Become a CNA for Free: How Minneapolis Teens Benefit – WCCO
MINNEAPOLIS (WCCO) — To address the growing shortage of healthcare workers, Minneapolis College is offering high school students the opportunity to get their start in the field – for free.
More than a dozen Roosevelt High School teenagers are taking the 10-week training course, which combines virtual and in-person instruction, to prepare for the Certified Nurse Assistant qualifying exam. Normally, the course would cost candidates almost $1500.
READ MORE: Help for aides: traveling nurses are needed, but they are expensive for hospitals
“I always wanted to get into the medical field, and I decided nursing was the best way to do it,” said Alexia McCullough.
She says she would like to become a midwife one day.
“The biggest deciding factor is that it’s free,” she said. “I know college is very expensive and it’s pretty inexpensive training to do on your own – having the opportunity to get paid is something I was really looking forward to being able to do.”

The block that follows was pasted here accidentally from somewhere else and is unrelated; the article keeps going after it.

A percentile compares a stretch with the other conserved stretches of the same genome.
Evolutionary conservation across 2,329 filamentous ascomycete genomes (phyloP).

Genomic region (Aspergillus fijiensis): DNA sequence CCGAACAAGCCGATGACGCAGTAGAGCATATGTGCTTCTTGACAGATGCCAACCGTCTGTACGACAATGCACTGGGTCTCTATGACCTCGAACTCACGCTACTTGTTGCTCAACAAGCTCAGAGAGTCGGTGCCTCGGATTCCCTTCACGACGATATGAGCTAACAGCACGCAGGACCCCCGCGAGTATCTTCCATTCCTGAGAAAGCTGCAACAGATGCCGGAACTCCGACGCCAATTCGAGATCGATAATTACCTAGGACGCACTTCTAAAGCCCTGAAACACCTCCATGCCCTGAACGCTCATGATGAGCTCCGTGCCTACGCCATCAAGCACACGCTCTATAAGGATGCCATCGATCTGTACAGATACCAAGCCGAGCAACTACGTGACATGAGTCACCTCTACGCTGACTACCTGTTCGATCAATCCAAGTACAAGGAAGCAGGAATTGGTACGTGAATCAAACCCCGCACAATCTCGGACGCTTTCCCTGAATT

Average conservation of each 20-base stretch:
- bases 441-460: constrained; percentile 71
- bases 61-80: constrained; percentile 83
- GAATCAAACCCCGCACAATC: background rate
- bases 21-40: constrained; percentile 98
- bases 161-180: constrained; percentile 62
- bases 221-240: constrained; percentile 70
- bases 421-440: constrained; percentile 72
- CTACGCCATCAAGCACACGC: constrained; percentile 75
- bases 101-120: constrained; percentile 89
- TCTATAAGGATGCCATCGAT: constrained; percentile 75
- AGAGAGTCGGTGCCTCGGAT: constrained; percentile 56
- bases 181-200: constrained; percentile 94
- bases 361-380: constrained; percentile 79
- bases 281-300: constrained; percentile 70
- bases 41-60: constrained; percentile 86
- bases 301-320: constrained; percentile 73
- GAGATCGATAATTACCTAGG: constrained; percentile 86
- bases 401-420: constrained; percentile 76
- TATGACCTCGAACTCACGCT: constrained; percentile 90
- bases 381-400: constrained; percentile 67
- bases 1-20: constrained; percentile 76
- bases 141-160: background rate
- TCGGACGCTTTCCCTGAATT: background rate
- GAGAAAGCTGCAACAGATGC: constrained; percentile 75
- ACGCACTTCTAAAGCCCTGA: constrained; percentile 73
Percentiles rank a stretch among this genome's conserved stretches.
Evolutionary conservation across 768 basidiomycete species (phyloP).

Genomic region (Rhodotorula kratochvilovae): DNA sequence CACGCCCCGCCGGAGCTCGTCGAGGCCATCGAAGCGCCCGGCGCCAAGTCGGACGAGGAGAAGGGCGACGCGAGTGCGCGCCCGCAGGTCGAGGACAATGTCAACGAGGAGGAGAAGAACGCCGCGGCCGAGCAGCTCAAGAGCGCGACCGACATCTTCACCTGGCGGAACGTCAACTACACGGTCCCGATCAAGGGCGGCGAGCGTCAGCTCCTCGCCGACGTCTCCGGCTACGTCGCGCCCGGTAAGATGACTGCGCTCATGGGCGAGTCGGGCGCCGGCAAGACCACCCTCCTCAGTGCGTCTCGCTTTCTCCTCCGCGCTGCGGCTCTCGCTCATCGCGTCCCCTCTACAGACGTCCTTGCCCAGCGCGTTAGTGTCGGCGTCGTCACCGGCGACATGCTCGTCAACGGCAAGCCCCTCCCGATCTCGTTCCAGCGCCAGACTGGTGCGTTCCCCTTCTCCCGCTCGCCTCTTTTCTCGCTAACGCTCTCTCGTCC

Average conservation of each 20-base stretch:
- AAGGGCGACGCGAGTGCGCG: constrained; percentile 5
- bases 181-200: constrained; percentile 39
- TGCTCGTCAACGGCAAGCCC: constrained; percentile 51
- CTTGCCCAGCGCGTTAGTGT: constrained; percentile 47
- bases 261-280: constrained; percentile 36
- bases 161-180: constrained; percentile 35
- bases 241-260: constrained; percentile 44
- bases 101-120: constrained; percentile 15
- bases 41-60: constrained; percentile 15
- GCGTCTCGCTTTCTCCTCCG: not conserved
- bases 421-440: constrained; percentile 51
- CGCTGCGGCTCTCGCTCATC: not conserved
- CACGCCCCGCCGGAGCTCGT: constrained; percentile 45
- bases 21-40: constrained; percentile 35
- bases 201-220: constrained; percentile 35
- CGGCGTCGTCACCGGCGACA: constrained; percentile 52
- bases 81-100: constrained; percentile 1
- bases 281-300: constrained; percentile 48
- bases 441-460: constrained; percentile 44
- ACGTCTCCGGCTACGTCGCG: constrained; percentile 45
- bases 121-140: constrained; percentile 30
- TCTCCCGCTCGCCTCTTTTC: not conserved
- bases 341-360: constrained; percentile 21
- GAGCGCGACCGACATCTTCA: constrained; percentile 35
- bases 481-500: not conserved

READ MORE: ‘We have to think of others’: Health care experts advise safe gatherings for NYE
The course comes as the need for CNAs grows statewide.
“In Minnesota, there are about 15,000 openings for practical nurses right now. That’s a huge number,” said Traci Krause, dean of the School of Nursing, Science and Wellness at Minneapolis College. “There comes a point where you kind of reach a critical mass of those you attracted as an adult. To pique the interest of younger people and allow them to follow that career path, that’s really important.
The course will teach students skills ranging from cleaning and caring for a patient to preparing a busy bed and taking vital signs.
“It’s an opportunity to have a really good, well-paying job,” Krause said.
NO MORE NEWS: ‘We’re losing the war’: As pandemic spreads, healthcare workers call on senior management to make a change
“To make a difference in someone’s life – to give them better care on the court and to be able to make them happy at the end of the day – that’s why I do it,” McCullough said.